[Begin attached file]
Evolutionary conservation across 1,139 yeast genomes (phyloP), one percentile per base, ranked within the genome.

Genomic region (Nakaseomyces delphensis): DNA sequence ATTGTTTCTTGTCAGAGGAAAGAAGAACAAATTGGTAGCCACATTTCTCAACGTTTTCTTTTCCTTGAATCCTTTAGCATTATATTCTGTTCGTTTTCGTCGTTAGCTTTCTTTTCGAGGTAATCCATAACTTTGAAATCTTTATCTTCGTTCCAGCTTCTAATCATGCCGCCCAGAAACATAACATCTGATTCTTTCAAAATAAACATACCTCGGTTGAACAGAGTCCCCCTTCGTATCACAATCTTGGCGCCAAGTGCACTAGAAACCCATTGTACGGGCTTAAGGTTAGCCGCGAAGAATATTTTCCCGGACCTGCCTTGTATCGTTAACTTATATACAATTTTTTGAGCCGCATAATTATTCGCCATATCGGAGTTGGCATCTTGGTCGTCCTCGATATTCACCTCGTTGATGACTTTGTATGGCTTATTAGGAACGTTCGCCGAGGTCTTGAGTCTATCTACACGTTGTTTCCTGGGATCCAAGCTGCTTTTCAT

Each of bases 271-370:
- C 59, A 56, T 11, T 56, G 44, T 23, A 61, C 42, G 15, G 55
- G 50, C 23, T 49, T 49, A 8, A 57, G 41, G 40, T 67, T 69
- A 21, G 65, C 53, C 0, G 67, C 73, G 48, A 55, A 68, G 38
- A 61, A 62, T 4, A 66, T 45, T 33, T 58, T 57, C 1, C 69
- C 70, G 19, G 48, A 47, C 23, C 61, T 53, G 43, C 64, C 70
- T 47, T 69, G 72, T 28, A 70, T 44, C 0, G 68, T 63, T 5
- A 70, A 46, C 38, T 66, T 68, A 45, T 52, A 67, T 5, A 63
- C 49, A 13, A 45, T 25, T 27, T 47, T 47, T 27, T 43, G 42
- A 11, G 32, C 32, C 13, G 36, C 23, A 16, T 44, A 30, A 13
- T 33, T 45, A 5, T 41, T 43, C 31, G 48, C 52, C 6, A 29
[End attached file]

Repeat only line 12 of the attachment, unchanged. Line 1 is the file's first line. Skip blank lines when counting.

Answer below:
- A 11, G 32, C 32, C 13, G 36, C 23, A 16, T 44, A 30, A 13